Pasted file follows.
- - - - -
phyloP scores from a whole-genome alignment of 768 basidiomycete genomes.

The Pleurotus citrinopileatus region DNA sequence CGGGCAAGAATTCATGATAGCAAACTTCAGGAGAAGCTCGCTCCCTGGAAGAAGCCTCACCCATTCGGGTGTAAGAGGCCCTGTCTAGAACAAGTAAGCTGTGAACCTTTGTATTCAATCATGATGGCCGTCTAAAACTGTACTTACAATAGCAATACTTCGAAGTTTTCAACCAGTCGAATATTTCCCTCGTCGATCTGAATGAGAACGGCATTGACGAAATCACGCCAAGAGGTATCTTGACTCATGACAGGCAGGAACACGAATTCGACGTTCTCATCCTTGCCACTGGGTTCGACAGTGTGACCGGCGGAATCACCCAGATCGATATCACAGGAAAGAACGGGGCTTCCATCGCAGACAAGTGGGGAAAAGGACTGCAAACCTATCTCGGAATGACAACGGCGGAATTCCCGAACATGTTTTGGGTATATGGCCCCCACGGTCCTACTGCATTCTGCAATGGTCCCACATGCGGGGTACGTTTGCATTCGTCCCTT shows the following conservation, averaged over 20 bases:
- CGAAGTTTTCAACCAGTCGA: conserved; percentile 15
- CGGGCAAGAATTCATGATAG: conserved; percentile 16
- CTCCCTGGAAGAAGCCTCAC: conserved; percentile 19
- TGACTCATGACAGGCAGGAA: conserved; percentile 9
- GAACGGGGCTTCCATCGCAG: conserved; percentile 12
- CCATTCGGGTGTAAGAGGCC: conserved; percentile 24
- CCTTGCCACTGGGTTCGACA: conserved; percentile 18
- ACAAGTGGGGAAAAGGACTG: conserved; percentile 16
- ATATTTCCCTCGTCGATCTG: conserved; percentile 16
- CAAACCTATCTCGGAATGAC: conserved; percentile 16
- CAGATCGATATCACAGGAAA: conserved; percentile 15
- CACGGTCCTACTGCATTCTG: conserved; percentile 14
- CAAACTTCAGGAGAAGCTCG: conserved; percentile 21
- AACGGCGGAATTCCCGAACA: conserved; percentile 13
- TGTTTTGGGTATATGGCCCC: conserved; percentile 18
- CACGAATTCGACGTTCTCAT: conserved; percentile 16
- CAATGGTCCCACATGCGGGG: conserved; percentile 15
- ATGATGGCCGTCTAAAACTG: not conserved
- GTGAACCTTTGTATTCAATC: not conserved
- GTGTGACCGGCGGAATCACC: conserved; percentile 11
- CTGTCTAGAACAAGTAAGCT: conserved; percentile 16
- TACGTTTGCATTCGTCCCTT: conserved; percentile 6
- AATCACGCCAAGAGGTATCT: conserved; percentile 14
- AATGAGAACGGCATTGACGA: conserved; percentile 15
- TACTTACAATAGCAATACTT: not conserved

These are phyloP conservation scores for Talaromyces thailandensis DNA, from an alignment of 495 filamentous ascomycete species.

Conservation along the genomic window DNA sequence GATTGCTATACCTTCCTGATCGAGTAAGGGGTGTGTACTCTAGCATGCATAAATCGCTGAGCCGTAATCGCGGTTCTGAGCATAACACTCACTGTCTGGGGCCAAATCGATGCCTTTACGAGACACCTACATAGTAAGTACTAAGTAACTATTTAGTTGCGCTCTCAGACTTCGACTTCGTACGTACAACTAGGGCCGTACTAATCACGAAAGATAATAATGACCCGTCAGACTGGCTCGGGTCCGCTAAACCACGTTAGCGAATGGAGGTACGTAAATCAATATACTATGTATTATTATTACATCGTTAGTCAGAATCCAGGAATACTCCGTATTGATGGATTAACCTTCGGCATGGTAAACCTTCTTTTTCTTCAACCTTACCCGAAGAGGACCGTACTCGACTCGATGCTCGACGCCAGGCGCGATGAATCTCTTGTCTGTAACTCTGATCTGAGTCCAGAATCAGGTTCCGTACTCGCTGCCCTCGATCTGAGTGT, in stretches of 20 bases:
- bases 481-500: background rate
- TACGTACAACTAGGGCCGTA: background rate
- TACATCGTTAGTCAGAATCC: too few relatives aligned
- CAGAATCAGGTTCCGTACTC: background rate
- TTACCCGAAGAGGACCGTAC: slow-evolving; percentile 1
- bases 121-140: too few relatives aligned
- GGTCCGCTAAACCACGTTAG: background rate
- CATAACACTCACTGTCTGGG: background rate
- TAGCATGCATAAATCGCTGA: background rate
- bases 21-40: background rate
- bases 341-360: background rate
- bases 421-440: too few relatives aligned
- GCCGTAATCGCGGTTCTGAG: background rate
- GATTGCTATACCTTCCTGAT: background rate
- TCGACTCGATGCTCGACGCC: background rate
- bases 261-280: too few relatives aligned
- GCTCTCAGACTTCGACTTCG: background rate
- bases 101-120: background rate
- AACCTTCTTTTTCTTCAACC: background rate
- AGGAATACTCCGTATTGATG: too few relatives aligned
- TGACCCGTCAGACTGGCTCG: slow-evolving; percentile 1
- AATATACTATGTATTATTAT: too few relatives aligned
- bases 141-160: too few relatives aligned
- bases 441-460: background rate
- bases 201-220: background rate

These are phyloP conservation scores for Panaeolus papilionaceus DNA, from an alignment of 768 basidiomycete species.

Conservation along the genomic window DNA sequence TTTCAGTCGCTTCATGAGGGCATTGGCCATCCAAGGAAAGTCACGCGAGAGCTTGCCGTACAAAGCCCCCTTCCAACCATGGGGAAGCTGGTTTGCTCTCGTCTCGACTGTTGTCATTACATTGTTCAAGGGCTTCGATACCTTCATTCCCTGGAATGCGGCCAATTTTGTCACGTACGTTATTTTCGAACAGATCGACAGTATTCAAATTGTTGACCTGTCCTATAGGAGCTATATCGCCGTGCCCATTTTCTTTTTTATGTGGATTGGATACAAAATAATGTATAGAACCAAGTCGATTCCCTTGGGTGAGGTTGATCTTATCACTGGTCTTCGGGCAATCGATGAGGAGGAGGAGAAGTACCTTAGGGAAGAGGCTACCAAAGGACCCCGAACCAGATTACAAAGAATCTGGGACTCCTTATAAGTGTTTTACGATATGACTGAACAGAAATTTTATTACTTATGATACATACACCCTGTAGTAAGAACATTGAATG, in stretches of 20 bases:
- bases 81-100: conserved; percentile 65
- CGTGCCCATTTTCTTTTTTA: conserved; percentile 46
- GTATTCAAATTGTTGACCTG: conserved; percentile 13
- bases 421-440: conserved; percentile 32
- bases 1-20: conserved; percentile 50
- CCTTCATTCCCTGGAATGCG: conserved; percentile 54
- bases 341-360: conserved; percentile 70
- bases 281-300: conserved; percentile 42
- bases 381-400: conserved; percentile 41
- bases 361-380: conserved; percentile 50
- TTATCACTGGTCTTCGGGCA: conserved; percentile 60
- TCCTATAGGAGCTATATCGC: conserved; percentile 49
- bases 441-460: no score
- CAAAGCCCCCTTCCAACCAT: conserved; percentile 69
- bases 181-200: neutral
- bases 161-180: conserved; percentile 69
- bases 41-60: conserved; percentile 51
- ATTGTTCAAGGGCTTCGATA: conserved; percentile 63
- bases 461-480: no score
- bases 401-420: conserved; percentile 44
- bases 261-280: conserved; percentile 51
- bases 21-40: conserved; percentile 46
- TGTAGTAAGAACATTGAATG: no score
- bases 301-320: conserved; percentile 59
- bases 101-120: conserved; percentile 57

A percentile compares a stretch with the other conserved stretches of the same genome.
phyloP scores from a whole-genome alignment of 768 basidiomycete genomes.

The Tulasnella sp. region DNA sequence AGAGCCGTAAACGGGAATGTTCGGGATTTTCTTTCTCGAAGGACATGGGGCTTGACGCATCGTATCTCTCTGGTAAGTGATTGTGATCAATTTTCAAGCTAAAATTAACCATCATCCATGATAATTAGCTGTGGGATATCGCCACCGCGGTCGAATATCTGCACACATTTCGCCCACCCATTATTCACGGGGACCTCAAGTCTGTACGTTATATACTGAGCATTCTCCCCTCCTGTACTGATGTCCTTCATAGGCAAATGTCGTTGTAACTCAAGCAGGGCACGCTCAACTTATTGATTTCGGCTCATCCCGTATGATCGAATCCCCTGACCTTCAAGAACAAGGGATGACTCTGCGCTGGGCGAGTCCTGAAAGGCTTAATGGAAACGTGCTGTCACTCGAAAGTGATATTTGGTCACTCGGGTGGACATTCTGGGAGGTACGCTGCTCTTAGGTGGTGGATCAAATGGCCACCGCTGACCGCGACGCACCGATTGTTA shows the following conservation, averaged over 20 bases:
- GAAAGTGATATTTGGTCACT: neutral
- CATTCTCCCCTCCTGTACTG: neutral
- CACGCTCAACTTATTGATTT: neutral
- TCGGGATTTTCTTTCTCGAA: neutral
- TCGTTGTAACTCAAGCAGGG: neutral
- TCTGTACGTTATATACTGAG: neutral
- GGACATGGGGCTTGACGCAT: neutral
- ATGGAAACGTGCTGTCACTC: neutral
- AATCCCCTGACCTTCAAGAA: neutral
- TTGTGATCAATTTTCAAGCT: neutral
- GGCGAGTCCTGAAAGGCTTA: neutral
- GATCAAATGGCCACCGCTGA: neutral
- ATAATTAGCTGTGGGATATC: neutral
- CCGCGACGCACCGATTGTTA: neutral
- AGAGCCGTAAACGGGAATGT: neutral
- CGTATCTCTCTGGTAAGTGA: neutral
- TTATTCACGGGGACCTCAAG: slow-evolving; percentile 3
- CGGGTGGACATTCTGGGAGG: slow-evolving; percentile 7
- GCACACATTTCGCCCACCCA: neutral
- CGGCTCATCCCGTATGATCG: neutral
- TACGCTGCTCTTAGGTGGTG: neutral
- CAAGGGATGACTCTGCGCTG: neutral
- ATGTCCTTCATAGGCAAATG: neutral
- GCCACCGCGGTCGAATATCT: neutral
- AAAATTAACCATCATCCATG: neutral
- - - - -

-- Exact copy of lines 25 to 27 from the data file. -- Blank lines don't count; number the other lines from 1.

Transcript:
- AATCACGCCAAGAGGTATCT: conserved; percentile 14
- AATGAGAACGGCATTGACGA: conserved; percentile 15
- TACTTACAATAGCAATACTT: not conserved